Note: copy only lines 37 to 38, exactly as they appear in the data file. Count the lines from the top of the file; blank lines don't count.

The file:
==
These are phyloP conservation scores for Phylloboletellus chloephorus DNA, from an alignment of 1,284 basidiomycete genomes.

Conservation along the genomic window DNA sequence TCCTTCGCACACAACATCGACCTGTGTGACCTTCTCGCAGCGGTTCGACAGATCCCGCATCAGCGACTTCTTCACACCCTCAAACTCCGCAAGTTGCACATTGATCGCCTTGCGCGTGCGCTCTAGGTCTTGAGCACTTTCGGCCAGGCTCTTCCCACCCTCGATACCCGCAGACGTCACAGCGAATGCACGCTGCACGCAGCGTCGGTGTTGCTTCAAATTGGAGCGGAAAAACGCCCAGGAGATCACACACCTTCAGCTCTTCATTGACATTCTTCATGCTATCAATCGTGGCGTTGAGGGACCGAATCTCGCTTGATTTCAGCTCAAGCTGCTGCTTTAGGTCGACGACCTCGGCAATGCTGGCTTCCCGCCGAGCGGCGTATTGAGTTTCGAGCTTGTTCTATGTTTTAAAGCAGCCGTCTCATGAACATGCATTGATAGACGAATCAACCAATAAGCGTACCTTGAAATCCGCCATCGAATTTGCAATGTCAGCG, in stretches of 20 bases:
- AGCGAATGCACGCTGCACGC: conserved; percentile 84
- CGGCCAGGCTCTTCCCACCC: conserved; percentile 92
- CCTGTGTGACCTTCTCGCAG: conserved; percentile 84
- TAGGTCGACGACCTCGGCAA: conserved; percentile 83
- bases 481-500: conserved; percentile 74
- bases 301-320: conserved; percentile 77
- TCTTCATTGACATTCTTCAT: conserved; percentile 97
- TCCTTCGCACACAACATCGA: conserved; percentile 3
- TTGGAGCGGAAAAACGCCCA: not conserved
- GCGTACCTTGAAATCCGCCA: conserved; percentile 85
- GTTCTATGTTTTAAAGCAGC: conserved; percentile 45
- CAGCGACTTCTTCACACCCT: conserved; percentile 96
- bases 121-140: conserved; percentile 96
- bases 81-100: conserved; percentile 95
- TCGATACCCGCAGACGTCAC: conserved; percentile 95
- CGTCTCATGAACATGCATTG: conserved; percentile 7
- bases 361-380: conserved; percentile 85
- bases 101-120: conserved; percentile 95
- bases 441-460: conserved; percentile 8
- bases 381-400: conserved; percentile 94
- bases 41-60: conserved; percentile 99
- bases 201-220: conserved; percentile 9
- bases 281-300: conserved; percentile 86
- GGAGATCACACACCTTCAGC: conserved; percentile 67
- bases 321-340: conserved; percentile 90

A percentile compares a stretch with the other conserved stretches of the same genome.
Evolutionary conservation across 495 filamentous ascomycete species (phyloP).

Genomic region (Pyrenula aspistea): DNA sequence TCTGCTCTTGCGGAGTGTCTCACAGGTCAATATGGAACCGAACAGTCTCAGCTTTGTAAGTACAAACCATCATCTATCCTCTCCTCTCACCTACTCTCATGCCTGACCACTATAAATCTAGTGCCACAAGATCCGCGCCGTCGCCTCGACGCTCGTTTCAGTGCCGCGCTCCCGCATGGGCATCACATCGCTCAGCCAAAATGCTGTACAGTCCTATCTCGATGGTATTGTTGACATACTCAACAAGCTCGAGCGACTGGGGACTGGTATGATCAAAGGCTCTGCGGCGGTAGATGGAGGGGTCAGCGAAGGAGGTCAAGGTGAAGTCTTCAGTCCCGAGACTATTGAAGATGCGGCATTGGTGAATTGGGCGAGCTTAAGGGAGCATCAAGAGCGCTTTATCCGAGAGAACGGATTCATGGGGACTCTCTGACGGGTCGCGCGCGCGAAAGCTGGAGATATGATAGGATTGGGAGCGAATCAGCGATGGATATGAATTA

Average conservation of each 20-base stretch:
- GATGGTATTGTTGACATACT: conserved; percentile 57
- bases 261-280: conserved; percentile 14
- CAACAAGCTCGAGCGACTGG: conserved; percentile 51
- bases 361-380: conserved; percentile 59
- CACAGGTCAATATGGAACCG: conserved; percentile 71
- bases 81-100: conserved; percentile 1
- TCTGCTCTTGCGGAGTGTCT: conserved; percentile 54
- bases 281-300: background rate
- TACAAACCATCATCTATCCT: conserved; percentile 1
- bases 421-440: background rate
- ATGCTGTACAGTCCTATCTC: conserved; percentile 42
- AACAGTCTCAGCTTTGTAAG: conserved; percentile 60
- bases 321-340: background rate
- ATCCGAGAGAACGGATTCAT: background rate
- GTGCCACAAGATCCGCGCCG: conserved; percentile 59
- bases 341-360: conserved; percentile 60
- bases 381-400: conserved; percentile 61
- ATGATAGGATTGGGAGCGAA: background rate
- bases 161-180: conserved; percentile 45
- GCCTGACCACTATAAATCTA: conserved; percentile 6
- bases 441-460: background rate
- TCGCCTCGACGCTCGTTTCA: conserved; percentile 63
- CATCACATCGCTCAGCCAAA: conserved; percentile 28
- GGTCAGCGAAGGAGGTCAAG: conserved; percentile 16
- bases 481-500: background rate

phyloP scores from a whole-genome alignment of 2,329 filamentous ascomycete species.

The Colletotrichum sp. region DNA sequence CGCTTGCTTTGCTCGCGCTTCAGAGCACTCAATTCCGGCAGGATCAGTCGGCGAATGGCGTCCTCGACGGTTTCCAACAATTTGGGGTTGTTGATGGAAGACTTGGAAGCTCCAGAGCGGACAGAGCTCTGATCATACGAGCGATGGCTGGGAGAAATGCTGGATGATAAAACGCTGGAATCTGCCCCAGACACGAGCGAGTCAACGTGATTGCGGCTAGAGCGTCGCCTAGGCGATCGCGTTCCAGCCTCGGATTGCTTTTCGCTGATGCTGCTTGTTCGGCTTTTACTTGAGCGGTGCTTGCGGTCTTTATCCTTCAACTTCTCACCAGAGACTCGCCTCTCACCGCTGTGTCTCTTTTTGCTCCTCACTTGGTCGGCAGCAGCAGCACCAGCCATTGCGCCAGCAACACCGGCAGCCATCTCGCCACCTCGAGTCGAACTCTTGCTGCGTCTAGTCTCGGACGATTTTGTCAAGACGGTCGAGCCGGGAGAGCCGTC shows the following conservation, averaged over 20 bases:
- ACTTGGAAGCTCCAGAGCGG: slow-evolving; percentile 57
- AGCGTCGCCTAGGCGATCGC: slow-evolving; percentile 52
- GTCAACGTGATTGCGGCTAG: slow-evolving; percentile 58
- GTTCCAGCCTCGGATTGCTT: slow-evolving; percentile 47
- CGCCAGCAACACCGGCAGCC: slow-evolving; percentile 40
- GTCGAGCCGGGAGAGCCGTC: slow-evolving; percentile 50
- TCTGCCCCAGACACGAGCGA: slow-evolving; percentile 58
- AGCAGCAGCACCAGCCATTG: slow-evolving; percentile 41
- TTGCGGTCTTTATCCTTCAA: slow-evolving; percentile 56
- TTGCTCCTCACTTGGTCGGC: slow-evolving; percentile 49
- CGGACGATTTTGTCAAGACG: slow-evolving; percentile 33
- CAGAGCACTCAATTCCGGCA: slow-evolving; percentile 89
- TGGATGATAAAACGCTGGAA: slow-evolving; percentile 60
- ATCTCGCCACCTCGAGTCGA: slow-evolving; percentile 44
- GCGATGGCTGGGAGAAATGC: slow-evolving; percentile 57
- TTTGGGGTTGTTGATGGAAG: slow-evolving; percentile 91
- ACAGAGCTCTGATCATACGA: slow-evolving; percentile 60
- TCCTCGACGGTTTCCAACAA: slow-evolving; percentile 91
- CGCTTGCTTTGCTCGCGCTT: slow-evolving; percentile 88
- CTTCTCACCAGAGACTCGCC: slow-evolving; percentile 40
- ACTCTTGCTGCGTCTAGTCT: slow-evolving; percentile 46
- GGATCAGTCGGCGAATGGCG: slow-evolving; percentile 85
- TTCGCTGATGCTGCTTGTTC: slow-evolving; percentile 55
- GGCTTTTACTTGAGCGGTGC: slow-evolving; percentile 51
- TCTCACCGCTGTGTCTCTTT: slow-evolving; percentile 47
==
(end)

- bases 81-100: conserved; percentile 1
- TCTGCTCTTGCGGAGTGTCT: conserved; percentile 54